Mr. Michael McNair-Wilson (Walthamstow, East)

I begin by paying tribute to the way in which the Greater London Council has been conducting its affairs since it came into office last year. We are all aware that, by its excellent management and work study procedures, it has shown considerable savings. Indeed, I understand it is saving up to £3 million a year simply by work study procedures which are resulting in staff savings. Looking through the various sums of money proposed for expenditure this year, one of the figures which attracted my notice was the amount to be spent on road improvements. Roads in London are always a pertinent subject to any hon. Member representing a London constituency and at the back of our minds must surely be the whole concept of the ringways, which were once the motorway box programme. As we know, by the time the programme is completed—I believe that the projected date at the moment is 1998—it is likely to cost £1,800 million a vast sum of money. At the same time, one must consider the enormous growth in the number of motor vehicles in the country over the past decade. I believe that the present figure for the United Kingdom is 15 million. By that token, what sort of numbers shall we be dealing with in the next 20 to 30 years? How can we be satisfied that London's roads in the foreseeable future, will be able to carry the volume of traffic then existing when they find difficulty in carrying today's traffic?

My plea to the G.L.C. is that it will consider whether the re-phasing of the programme that it was forced to bring in last year, mainly through the central Government's economic policies, could not now be re-phased yet again in order to bring forward the ringway programme. I believe that if we do not have the ring-way programme sooner rather than later there is a fair chance of London Transport and traffic grinding to a halt.

I totally agree with the remarks of my hon. Friend the Member for St. Marylebone (Mr. Kenneth Baker) who said that the policy of the Labour Party simply did not make sense on how to cope with the problems of London traffic. In 1965, the Labour Party in London announced with glee the ringway programme, but now one does not know what its policy is. It talks vaguely about orbital routes but has not spelt out what it has in mind. I would like to hear from it exactly what it wants to do.

Meanwhile, while we wait for the 1990s—for even a re-phasing of the ringway programme will not bring these roads before then—how are we to meet the needs of London traffic? In particular, how are we to meet the requirements of London Transport and its bus services? One cannot help wondering why we seem so unwilling to use the Thames to carry people and freight. I do not know whether it is an eight-lane highway, but it must be something like that. It runs through the middle of a city of 10 million people, yet we have little use for it, except for pleasure steamers and for ships coming in to dock. I am therefore glad to see that the G.L.C. has decided to initiate a study into whether the river could take more passengers than hitherto, and I suggest that the study be extended to cover freight services.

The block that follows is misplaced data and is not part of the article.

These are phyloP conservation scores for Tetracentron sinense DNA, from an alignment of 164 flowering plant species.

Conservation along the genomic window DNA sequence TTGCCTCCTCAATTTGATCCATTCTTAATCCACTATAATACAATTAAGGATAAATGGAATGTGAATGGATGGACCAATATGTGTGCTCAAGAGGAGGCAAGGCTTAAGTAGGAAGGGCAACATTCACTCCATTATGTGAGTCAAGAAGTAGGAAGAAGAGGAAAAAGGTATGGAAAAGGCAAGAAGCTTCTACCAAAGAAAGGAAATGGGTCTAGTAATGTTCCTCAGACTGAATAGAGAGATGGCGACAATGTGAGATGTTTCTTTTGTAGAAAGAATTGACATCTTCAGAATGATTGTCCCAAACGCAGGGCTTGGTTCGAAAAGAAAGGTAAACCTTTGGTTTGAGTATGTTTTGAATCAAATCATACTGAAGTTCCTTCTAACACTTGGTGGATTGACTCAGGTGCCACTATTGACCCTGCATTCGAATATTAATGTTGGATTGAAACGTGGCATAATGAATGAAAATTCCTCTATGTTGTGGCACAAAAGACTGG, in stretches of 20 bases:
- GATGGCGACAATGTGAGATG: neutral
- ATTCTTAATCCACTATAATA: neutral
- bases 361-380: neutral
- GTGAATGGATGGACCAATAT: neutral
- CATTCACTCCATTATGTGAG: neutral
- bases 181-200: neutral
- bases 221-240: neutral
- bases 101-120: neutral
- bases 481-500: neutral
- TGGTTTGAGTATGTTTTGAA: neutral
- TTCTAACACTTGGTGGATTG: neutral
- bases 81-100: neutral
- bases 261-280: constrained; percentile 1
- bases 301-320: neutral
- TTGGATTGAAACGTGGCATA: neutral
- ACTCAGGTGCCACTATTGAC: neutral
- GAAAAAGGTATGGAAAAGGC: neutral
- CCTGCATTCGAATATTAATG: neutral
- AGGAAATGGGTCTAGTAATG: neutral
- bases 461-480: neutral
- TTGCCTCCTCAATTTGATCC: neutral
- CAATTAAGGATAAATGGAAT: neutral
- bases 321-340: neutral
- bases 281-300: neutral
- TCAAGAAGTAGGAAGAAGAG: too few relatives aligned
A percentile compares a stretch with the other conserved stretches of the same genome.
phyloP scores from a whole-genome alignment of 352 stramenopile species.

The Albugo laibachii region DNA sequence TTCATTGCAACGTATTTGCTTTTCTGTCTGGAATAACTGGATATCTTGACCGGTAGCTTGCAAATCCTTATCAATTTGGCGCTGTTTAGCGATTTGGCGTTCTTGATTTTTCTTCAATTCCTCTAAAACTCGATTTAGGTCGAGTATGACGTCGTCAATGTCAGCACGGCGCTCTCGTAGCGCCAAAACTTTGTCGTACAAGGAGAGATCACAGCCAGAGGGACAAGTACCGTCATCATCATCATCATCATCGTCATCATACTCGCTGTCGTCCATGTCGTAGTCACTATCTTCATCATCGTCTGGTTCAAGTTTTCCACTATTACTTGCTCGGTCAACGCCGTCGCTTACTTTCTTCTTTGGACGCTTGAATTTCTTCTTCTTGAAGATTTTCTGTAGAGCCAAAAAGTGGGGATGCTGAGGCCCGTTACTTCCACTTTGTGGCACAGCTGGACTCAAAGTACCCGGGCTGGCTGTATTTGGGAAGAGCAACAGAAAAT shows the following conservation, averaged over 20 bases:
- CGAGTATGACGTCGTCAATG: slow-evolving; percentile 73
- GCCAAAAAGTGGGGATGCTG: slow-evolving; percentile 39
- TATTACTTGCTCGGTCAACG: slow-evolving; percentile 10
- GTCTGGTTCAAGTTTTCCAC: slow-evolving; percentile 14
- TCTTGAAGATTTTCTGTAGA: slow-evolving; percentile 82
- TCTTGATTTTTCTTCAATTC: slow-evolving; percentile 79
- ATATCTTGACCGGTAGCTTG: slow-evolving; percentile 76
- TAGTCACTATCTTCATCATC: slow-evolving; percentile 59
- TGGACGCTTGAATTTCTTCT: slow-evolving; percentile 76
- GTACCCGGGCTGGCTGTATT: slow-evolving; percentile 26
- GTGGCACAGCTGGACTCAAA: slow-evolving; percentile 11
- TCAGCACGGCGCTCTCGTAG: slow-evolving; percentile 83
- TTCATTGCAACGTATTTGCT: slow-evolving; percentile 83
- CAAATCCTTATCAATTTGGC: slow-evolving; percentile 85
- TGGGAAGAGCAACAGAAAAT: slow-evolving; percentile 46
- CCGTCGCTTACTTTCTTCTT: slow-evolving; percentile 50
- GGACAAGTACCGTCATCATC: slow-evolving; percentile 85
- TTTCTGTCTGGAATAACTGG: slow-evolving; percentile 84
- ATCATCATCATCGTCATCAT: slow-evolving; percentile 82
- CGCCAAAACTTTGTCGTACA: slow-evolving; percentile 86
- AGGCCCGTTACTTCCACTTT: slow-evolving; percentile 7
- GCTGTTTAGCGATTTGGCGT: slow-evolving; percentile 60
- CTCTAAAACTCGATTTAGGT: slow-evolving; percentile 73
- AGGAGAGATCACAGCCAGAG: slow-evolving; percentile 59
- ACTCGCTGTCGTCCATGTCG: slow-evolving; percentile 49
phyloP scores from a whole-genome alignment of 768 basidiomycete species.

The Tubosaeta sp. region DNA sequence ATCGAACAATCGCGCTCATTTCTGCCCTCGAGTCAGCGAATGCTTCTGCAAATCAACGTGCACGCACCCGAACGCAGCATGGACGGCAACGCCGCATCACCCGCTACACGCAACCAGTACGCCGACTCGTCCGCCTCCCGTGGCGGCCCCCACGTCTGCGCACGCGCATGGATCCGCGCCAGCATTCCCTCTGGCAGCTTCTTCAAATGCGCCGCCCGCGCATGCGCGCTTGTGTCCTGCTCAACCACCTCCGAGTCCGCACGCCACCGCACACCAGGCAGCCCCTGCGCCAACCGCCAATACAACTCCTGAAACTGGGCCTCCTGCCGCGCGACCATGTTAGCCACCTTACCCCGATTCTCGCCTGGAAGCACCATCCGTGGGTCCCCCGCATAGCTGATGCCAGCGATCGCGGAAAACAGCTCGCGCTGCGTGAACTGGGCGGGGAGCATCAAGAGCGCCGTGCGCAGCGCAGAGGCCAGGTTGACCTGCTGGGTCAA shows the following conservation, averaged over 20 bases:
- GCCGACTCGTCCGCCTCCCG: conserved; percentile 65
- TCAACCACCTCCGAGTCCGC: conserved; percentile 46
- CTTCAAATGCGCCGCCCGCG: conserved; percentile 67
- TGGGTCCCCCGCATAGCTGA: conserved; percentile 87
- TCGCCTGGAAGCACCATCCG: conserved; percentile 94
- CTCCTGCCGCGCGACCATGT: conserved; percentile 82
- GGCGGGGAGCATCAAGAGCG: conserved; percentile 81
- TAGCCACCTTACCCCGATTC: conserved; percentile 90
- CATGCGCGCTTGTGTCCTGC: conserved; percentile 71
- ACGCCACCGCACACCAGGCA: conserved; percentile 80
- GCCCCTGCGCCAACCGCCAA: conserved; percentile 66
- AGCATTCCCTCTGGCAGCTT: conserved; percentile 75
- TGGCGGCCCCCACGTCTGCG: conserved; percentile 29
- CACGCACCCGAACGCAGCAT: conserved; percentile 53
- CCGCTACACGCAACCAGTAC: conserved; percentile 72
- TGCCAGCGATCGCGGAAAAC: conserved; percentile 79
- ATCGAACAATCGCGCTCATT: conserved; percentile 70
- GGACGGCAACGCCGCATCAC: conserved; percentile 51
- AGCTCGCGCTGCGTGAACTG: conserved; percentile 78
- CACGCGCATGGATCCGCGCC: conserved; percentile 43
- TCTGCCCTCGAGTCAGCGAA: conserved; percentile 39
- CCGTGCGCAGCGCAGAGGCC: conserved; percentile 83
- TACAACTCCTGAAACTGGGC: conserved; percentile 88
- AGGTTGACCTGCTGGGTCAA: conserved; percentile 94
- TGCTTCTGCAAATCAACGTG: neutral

We talk of studies, but these take a great deal of time. I ask—and this is pertinent to the amount that the G.L.C. has spent—how we can do something now to relieve the roads in the city centre from some of the traffic they are carrying. We have to decide whether we think all the roads in the centre should be open to all types of traffic, or whether we should not be slightly more selective about which roads carry which traffic. I have sometimes advocated, and do so again, that heavy lorries at least be taken out of the city centre. I believe that Paris has made a start with such an experiment and I do not see any reason why an attempt should not be made by the G.L.C. to create a network of lorry routes which would take heavy lorries out of the centre of London and out of residential areas. I suspect we have all sat in our cars behind heavy lorries going around Parliament Square, and one wonders why they have to come this way in order to get wherever they are going.